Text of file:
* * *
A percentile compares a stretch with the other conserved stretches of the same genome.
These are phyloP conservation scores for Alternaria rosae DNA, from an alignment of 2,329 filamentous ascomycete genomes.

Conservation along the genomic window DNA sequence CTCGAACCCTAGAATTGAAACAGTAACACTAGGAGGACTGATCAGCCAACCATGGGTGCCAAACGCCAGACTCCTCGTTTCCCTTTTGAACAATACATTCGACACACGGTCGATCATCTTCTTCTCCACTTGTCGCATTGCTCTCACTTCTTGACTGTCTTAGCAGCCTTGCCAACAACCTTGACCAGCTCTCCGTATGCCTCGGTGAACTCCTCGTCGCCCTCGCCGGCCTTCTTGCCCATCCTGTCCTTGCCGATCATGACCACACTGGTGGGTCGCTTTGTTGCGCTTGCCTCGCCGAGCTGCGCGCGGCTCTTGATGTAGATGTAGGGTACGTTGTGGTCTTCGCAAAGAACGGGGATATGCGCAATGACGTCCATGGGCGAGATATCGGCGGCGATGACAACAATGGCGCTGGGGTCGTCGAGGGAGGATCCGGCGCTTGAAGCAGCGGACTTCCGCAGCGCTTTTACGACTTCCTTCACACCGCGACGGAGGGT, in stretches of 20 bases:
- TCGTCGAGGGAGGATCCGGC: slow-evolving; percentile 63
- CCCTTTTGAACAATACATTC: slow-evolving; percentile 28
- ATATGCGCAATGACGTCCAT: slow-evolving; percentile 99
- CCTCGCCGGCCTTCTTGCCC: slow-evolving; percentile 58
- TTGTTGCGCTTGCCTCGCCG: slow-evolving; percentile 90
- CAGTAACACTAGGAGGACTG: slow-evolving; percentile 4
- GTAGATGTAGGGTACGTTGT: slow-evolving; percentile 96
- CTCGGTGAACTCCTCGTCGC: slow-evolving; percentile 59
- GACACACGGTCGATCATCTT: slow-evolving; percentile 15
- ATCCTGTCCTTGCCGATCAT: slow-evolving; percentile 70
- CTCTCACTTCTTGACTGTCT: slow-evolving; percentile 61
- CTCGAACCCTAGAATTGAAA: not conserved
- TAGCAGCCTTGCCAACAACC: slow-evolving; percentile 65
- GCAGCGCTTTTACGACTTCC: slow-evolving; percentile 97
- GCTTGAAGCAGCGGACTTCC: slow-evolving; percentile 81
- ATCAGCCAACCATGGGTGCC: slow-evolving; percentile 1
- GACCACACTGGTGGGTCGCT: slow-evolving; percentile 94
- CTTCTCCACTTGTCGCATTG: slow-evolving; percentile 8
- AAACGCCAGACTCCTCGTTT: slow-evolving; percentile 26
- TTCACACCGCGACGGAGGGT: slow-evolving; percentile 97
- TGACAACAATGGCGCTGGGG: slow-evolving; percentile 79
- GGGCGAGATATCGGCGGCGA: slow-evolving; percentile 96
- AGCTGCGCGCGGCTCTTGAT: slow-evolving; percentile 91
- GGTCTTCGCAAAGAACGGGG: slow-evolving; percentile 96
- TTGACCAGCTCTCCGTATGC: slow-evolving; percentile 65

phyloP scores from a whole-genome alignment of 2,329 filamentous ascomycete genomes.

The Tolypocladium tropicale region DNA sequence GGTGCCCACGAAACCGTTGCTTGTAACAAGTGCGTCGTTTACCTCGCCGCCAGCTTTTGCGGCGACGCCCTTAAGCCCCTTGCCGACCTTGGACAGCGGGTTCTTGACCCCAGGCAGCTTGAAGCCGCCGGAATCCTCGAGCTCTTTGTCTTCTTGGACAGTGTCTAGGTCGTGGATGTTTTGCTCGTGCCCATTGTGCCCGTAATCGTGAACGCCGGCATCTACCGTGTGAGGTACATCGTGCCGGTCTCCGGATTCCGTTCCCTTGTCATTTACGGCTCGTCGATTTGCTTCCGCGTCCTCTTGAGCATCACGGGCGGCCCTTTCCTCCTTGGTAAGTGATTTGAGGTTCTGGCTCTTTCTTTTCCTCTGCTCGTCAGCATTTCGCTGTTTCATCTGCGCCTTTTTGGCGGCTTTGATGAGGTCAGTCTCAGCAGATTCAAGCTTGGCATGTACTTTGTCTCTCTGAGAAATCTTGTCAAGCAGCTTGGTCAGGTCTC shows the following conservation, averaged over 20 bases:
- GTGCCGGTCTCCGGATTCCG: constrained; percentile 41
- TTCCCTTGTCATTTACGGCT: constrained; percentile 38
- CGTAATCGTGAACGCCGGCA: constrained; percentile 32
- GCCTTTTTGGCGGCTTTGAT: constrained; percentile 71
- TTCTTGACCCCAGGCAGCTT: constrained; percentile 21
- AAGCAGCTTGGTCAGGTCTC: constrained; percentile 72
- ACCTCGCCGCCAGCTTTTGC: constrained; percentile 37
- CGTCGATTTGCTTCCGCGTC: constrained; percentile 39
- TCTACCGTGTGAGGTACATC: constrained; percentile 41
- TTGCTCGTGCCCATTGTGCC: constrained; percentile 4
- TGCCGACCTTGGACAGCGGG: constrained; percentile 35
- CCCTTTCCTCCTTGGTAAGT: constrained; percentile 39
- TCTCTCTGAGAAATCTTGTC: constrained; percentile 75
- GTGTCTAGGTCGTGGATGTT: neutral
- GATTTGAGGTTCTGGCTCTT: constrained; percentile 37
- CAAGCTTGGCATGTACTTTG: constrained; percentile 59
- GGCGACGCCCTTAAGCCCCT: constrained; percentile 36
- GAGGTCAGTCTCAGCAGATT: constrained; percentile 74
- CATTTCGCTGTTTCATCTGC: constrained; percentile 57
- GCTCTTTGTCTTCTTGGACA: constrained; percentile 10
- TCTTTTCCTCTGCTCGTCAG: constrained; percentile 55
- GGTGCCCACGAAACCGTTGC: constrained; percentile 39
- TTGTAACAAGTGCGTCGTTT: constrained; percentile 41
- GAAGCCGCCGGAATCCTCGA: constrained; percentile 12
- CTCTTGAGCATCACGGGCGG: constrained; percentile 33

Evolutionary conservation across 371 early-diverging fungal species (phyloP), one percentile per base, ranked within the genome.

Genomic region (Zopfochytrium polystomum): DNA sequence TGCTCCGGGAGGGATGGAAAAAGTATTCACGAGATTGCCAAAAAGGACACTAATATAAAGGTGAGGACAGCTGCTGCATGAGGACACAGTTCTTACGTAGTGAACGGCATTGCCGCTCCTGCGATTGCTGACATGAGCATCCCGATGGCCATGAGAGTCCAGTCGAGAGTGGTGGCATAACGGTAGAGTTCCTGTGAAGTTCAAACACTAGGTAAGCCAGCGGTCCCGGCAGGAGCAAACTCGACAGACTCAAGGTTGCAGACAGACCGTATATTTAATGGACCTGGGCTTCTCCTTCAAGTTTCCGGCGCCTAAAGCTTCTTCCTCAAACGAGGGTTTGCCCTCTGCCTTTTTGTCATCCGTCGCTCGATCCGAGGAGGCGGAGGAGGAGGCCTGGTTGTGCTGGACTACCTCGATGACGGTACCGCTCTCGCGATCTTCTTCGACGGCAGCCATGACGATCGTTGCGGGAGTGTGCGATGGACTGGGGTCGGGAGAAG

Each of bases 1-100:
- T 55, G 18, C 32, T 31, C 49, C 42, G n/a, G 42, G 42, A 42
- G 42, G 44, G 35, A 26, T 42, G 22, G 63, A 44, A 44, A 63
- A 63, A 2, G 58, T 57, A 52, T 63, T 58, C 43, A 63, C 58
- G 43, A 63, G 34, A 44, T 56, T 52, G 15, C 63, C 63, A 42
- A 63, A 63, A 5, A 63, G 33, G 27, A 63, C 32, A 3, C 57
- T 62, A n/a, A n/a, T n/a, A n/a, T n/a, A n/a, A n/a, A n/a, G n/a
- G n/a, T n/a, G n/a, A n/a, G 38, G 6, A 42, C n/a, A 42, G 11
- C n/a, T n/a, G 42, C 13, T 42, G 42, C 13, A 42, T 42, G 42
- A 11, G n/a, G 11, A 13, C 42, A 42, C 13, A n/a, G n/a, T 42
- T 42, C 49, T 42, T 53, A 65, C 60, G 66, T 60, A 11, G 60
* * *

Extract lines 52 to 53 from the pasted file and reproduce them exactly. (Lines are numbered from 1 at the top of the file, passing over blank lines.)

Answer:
- GGTGCCCACGAAACCGTTGC: constrained; percentile 39
- TTGTAACAAGTGCGTCGTTT: constrained; percentile 41